Fear and pride: Highs and lows of an IDF soldier's mom - opinion

The highs and lows that come with having a child in active combat service, however, are unique. Some days are better than others, but on the whole the worry is always there when your child is not.

Clashes between the Israeli army and Palestinians in the West Bank city of Hebron on May 12, 2021. (photo credit: WISAM HASHLAMOUN/FLASH90)
Clashes between the Israeli army and Palestinians in the West Bank city of Hebron on May 12, 2021.
(photo credit: WISAM HASHLAMOUN/FLASH90)

I worry about him so much, my first born son.

Not all the time.

Sometimes I get on with other things and don’t really think about what he might be doing at any given moment. I’ll write an article, make dinner or do the shopping for example. And for a while I won’t be perplexed by the fact that I have a child who is a combat soldier on active duty in the IDF. Then there are times when I have this overwhelming feeling of anxiety and fear and I’ll start crying if I hear a song or read something which reminds me of him.

I only have a vague idea about my son’s movements when he’s not here. He can be out of reach for days on end during which, I have to comfort myself with the fact that no news is good news. That’s all I have.

Although he may be not that far away in practical terms (Israel is only tiny), in reality, he might as well be on another planet.

IDF's picture of the year: Exercise by the IAF's Airborne Combat Rescue And Evacuation Unit 669 (credit: AMIT AGRONOV/ISRAEL AIR FORCE)IDF's picture of the year: Exercise by the IAF's Airborne Combat Rescue And Evacuation Unit 669 (credit: AMIT AGRONOV/ISRAEL AIR FORCE)

I read the papers online and check headlines for news stories in order to try and piece together any information which might involve my son, but in reality, it’s hopeless. I know no more than the next person. I don’t get updates from him as I might have done, had he gone off to university and enjoyed a ‘normal’ life, doing what most young adults do at his age, i.e. get drunk, skip lectures and paint the town red (as I did).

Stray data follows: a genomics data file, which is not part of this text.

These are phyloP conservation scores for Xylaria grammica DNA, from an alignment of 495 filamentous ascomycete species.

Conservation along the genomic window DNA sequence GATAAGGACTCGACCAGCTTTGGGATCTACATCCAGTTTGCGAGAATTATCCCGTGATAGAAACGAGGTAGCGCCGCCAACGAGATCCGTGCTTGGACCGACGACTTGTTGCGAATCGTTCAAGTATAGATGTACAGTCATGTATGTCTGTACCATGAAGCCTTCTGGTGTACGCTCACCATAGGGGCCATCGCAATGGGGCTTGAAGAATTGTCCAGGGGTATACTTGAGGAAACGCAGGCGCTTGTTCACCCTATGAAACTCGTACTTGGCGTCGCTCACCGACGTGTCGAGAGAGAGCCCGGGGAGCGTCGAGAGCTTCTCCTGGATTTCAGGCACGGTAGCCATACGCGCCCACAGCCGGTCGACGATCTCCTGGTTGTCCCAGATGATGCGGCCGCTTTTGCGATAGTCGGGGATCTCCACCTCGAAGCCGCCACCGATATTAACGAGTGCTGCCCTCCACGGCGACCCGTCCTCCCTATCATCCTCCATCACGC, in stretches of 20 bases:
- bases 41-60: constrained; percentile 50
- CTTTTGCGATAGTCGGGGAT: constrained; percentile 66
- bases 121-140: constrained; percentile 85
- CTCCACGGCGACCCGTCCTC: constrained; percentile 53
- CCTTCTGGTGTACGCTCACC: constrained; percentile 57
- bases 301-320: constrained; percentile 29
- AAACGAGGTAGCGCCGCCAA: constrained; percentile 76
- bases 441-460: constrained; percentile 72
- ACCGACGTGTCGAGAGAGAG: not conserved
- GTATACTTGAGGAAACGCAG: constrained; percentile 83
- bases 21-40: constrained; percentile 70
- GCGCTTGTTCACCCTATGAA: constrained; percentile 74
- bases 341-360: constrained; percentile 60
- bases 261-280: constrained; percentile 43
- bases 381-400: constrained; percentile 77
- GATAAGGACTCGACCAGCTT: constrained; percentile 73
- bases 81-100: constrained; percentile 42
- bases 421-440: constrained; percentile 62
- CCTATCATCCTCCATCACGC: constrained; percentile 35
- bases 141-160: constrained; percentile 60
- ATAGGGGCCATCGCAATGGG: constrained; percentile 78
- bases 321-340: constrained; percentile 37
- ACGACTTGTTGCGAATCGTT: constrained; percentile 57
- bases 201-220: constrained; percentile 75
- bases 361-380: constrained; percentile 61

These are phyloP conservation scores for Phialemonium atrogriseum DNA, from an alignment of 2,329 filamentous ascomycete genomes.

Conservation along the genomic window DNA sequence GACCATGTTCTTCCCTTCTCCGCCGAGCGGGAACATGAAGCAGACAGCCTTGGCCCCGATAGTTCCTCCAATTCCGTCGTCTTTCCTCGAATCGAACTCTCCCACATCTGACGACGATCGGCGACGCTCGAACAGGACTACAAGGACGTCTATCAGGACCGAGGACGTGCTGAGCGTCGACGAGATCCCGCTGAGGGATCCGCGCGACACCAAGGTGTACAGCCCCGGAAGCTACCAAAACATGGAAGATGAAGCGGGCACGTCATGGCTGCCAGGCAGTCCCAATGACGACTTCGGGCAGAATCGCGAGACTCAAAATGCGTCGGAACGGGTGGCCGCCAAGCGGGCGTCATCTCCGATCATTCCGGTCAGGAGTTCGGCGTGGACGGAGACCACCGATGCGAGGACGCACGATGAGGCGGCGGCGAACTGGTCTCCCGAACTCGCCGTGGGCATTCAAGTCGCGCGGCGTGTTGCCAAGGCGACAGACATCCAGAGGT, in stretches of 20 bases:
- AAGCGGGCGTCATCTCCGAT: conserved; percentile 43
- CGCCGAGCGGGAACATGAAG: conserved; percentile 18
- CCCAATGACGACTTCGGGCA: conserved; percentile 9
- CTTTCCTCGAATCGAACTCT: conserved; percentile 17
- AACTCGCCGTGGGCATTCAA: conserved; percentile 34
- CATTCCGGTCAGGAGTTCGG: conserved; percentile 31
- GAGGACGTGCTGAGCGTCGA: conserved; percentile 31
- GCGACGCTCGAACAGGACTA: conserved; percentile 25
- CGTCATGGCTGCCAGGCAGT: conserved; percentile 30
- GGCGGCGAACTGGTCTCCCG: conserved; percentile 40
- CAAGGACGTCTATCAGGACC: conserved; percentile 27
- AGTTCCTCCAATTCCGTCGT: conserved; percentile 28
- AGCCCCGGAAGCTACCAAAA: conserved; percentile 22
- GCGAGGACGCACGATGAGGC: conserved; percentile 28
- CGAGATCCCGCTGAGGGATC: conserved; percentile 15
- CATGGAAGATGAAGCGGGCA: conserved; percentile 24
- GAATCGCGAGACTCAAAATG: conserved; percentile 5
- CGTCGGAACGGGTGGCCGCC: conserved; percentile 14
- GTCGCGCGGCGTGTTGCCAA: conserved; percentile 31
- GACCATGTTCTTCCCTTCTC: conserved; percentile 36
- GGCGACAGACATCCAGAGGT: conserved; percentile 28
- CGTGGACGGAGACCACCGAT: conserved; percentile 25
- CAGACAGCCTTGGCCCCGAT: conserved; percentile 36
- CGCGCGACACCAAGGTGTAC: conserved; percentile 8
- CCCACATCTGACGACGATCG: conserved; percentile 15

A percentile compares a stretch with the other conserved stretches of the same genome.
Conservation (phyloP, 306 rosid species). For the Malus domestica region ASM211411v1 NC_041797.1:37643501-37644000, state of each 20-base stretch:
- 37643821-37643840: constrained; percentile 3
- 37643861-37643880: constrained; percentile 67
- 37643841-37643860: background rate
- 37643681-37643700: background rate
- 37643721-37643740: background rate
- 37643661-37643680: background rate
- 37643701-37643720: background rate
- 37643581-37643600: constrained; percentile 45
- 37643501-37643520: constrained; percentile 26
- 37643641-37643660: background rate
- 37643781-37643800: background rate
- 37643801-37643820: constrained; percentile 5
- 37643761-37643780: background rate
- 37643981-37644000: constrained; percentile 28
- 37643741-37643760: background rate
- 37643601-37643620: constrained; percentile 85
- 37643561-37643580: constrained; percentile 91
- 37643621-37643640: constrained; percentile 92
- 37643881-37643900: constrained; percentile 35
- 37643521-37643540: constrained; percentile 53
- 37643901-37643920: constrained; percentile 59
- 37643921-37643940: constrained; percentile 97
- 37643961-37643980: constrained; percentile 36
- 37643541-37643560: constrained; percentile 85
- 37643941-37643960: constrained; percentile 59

I keep my phone switched on most nights, just in case he needs me. In my head I know it’s unlikely that he’d contact me should a problem occur, but in my heart, as his mum, I need the lines of communication to remain open 24/7. Each morning I send him a WhatsApp message saying “hello” and then wait patiently for the ticks to turn blue.

Our days are often punctuated with the following conversation: “Have you heard from him?” one of us will ask whoever is close by. “No, I’ve sent him a message but haven’t had a reply,” is the most likely answer.

“Me neither… ” and so on… 

It’s hard to describe that feeling when your child’s day comprises of experiences that are so far removed from your own.

All I know is this: what he does is dangerous. Although he’s undergone months of rigorous training and is, by all accounts, extremely good at it, I still worry.

One of the hardest things to come to terms with is the distance which inevitably grows between a combat soldier and his (or her) family.

Although we’ve always been close, the family dynamics have changed. Not just changes which you’d expect as you watch your children grow into adults. Different changes are afoot when one of those children lives an extraordinary life, leaving the rest of us barely able to imagine what his days are like. For obvious reasons, my boy isn’t able to share details of his day-to-day life with us and so my mind (the others don’t worry as much as I do) often goes into overdrive.

I’m sure I’m not alone with these feelings. I’m not the first parent to experience them and I certainly won’t be the last.

Despite having read many accounts from those in similar situations, nothing could have prepared me for the highs and lows which go hand in hand with having a child in this position.

One thing about which I’m certain, however, is that although we all deal with the stresses and strains of our similar situations in different ways, we all have the same immense sense of pride in our children who have given up the best years of their lives to serve their country.

Whether they are out there in the field facing danger on a daily basis and giving their parents sleepless nights, or doing important noncombat work, they are all stars and we owe each and every one a huge debt of gratitude.

The highs and lows that come with having a child in active combat service, however, are unique. Some days are better than others, but on the whole the worry is always there when your child is not.

As a friend, whose daughter is also a combat soldier said, “I spend most of my time consciously unconsciously thinking if she’s okay.”

I know what she means.

The writer is a former lawyer from Manchester, England. She now lives in Netanya, where she spends most of her time writing and enjoying her new life in Israel.